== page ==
Using qualitative methods in program evaluation

Content type
Short article

May 2016


Kat Goldsworthy, Kelly Hand

Qualitative research seeks to answer questions that stress how social experience is created and given meaning, beyond the scope of numbers and statistics (Rogers & Goodrick, 2010). Qualitative research can use a variety of methods such as interviews and observations – the method you choose should be based on what you are researching and the resources you have. However, being rigorous and transparent is the key to good qualitative research. That is, to be of high quality your research should be supported by a series of logical and justifiable steps.

Where should I start?

To begin with, have a strong rationale for why you have chosen a qualitative approach to answer your research question/s, and identify suitable data collection methods (interviews, focus groups, observations, open-ended surveys etc.) and any key perspectives that should be captured. Consider what techniques or concepts will guide the data analysis and interpretation stage, and what quality checks you can put in place to justify your interpretations.

Overall, being clear about the methodological process will help to strengthen the credibility of your findings.

Can qualitative methods be used to measure program impact?

If you’re considering adopting a qualitative approach to evaluate the impact of a program1, be aware that using strictly qualitative methods may not generate the answers you need, and is generally recommended in only a handful of cases. For instance, if you have a small population size, there are no existing outcomes measures that can be used with your target group, or you are evaluating a pilot version of the program.

An alternative option is to incorporate qualitative methods into your evaluation design alongside quantitative methods, as part of a mixed-methods design. Evaluations that adopt a mixed-methods approach are well placed to establish any causal relationships between the program content and outcomes, and to tell us how and why these changes occurred. Mixed-methods can also be used to:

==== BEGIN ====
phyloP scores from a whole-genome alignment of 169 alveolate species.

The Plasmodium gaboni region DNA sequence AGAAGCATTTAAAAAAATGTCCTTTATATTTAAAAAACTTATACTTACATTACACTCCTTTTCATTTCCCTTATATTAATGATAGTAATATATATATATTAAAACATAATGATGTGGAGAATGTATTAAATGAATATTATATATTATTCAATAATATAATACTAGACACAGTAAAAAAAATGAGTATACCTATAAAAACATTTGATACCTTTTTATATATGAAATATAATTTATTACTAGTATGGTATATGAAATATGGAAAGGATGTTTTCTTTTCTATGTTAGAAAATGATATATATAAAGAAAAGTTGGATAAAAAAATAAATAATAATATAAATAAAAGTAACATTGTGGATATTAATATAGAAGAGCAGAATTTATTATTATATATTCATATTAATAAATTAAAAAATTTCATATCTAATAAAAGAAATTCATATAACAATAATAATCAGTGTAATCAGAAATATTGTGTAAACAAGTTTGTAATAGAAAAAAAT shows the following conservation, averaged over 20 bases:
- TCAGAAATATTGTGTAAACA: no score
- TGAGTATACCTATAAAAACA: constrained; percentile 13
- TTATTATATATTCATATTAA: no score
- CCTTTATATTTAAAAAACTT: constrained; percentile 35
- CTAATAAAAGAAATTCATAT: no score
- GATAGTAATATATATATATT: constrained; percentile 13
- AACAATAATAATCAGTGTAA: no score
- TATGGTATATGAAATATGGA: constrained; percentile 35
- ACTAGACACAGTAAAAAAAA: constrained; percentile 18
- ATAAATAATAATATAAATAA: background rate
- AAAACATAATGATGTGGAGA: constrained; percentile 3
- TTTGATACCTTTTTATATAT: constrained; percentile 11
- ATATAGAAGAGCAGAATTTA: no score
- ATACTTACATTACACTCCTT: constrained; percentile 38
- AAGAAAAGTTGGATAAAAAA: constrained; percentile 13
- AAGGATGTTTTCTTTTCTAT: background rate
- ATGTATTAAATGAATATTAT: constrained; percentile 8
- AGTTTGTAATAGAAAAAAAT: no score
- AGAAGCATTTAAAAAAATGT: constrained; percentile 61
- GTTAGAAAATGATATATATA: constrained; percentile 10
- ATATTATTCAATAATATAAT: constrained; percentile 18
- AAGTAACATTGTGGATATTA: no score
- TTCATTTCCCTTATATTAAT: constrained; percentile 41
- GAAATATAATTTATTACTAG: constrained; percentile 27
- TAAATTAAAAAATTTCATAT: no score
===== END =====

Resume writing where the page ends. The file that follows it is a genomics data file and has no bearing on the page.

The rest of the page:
• test assumptions of how programs work in practice;
  • identify or explore unintended outcomes of the program; and
  • capture detailed and complex data about a particular issue or program, and enhance understandings about what aspects of the program have and haven’t worked.

Can anyone conduct a qualitative program evaluation?

Regardless of the techniques you choose to gather information about your program, conducting a quality qualitative evaluation relies on having time and expertise. Collecting participant insights can be time consuming, especially if only one evaluator is involved in the project. There is also the potential to be left with a large volume of data that needs to be interpreted, synthesised and communicated. Having an expert in qualitative methods conduct or assist with the evaluation will help to ensure that these tasks are completed in a systematic and rigorous way. The evaluation write-up is a good opportunity to demonstrate that your evaluation is of high quality – but again, this requires a specific set of skills.

Further reading

  • Ezzy, D. (2002). Qualitative analysis: Practice and innovation. Crows Nest: Allen and Unwin. Chapter 4.
  • Liamputtong, P., & Ezzy, D. (2009). Qualitative research methods (3rd ed.). South Melbourne: Oxford University Press.
  • Miller, E & Daly, E. (2013). Understanding and measuring outcomes: The role of qualitative data. Glasgow, Scotland: Institute of Research and Innovation in Social Services.
  • Patton, M. Q. (2002). Qualitative research and evaluation methods (3rd ed.). Thousand Oaks: Sage Publications.
  • Stufflebeam, D. L., & Shinkfield, A. J. (2007). Evaluation theory, models, and applications. San Francisco: Jossey-Bass.
  • Trochim, W. (2006). The Research Methods Knowledge Base
. Ithaca: Web Center for Social Research Methods. Qualitative measures section.


Rogers, P. & Goodrick, D. (2010). Qualitative data analysis. In Wholey, J., Hatry, H., & Newcomer, K., (Eds.), Handbook of practical program evaluation (3rd ed., pp. 429–53). San Francisco: Jossey-Bass. 

1. For a discussion of the differences between impact and process evaluation, see CFCA Practitioner Resource Evidence-based practice and service-based evaluation. 

The feature image is by Stef Lewandowski, CC BY-NC 2.0.